mac 8:19 AM  

    I'm in a different time zone as well, just 6 hours East.

    Fun puzzle today, creative. I also thought "dolphin" for a bit, a nice little area.

    I thought the rathkeller without capital R and the ale instead of Bier was odd.

    joho 8:19 AM  

    I'd rate this as delightfully different!

    I couldn't miss the huge THUS but it took me forever to figure out how it tied into the theme which is a wonderful thing.

    I agree with @Rex about the long downs. STUPIDPETTRICKS is worth the price of admission. (@Loren, I wonder if anybody's ever balanced REESESPIECES on the poor dog's head?!)

    Will cluing RELAXING with "Easeful" just convinces me more than ever that he knows exactly what words will show up where. None of his it's just a coincidence!

    Brilliant Thurday, Joe and Timothy, thanks!

    Airymom 8:24 AM  

    Edin and sss were sorrowful answers, but then you have stupid pet tricks. Who could ask for more? And tush? A very creative puzzle, great long answers, with a few duds. I'll take this any day of the week.
    Happy Easter and Passover to all.

    Roo Monster 8:25 AM  

    Hey All !
    Interesting. For me, the WOPAT and UNCA answers were gimmies, loved Dukes of Hazzard as a youngster, and also watched a lot of Duck Tales, with Huey, Duey, and Louie, and Uncle Scrooge (Donald making a rare appearance now and then). Favorite cartoon of mine, you ask? Darkwing Duck. Now that was an awesome show!

    My last rejection was a pumpkin grid art, of which WS said he has had too many of. Hmm.

    Liked this one. Nice longer answers. Agree with Rex's rating. COCoa for COCAS, BLockOUT for BLEEPOUT. Now, I'm out!


    joho 8:25 AM  

    Oh, and @Lewis, I, too, thought of somehow tying "burgh" to EDIN but it just doesn't work, does it? As awkward as EDitor IN Chief is, I think it's the only possible way to go.

    Casco Kid 8:35 AM  

    Over an hour and had to capitulate with 3 errors. STUPIDcaTRICKS/ cCS/aRE. I should have gotten those. My clones began as cdS, which gave me caT.

    Tough puz. Lots of wrongness.

    [How the letters in the puzzle are arranged]
    1A ColumnS
    8D RowS
    [Sister sister sister] mIA
    [What may come after a long time?] era, eon then a long stare, then finally AGO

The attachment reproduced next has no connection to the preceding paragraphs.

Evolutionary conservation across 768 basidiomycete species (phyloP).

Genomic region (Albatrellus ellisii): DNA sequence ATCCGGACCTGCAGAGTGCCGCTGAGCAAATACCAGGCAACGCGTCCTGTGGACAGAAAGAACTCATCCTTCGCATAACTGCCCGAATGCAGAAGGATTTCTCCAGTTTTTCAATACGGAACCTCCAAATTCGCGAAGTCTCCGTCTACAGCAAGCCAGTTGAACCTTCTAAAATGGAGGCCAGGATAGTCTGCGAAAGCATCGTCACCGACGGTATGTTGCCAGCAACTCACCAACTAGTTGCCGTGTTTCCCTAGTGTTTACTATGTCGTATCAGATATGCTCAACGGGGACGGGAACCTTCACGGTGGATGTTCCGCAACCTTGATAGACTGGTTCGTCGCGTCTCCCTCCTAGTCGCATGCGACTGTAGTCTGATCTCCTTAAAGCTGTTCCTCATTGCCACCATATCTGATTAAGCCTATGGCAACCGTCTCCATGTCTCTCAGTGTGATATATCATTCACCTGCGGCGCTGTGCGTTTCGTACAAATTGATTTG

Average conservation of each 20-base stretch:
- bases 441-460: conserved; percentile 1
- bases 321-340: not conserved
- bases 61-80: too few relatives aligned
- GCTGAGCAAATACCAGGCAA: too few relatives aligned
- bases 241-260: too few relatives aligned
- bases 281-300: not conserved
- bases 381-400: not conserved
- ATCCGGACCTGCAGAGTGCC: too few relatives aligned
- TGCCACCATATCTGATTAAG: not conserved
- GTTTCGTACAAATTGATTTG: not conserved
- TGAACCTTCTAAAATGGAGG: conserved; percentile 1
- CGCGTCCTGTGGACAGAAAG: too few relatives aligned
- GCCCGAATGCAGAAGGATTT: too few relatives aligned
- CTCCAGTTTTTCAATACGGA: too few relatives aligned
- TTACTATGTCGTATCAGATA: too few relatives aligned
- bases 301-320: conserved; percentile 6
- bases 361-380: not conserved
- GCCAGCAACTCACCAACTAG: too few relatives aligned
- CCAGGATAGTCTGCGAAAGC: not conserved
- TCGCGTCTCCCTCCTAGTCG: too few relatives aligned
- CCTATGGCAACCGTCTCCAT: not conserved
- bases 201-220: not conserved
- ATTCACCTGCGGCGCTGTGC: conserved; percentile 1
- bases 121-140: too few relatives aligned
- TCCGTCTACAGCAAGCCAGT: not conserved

[BBQ throwaway ] ash
    [Landlocked land with 2 neighbors] mongolia (rebus strategy not clear)
    [Tiananmen Square suppresor] taNk
    [_____ you what] Ishow
    Geoffrey BEaNE
    When the French toast? nouvelle ano, noelle? Rebus? OK, it was either ETE or ici. Which? And why?

    When OGLED became inescapable, after 45 mins, the only thene cross that kind-of worked was ERGO, which gave me the theme Thus->ERGO. from there Tush->REAR was visible, CABANAS finally filled in, and lastly SEAL. Whew.

    Diasppointing surrender after long hard fight.

    AliasZ 8:39 AM  

    Look, grid art again. It must have been fun trying find four random letters which can be anagrammed into four words. I know, four letters gives you 24 permutations, so what's the big deal? Try it once -- not that easy:


    THUS, this beauty is more intricate than it may appear at first blush. Plus it uses synonyms of the four words as theme entries. Wordplay of the highest order.

    The beautiful long downs were a pleasure to figure out, my favorite being STUPID PET TRICKS. ALL THOSE AGAINST say "Nay!" Remember pet rocks? Mine did some stupid tricks but we never made it to late-night shows. And it is great to see our NATIONAL PASTIME three days before opening day.

    DENG it, ATO, EDIN, UNCA, and especially ARECA were ugh, ugh, ugh. And WOPAT? Who'zat? But today I am in a charitable mood. Good one, Joe and Timothy.

    To celebrate Édouard Lalo not being in today's puzzle, here is his regrettably lesser-known Rapsodie norvégienne.

    Have a pleasant Maundy Thursday.

    Charles Flaster 8:48 AM  

    Loved this EZ puzzle. Initially thought there would be more trips through anagramland.
    Agree with Rex and others about difficulty of construction.
    Liked clues---PAUPERED, PORTRAITS and ATOMIC REACTORS (especially as March was James Bond month on Encore TV).
    CrosswordEASE---ERE, ALEE and RONAS.
    Thanks JK and TP.

    chefbea 8:48 AM  

    too tough for me!! No time to read the comments. Off to our monthly NARFE meeting

    Rug Crazy 8:48 AM  

    I agree with wreck. Didn't care for Paupered, either

    John Child 8:48 AM  

    There's a fun puzzle titled "Sea Shells" in the Chronicle of Higher Education this week from one of our regulars and a collaborator: Wednesdayish, with some very clever clueing.

    @Roo - reach out if you would, please. My g-mail is ktmiphone.

    Z 8:52 AM  

    Writing this while wearing cheap sunglasses (JFC - That video is 25 years old).

    WOPAT has some sort of west Michigan connection and I still couldn't remember his name. Had the same flipper issue as @Lewis, couldn't see the MEOW Mix for the chex Mix lock in my head, and "baseball tag" had me firmly looking for some sort of nickname or reference to game play. THUS, I spent half my solve time in the east. Finally finished and immediately wondered (again) why PASTIME only has one T. @Lewis? @WhirredWhacks?

    @chefwen - fried dough covered in a sugary glaze. What's not to love/disgust? The Canadians have successfully entrenched Tim Horton's, so neither Krispy KREME nor Dunkin Donuts does all that well around SE Michigan. Whenever I drive through a small town in Ontario I'm always amazed by the number of banks and doughnut shops.

    @LMS - Prince Hal could communicate with the Courtly and the lowly soldier. What is "right" in one place doesn't work in another. If Shakespeare demonstrated this who are we to argue?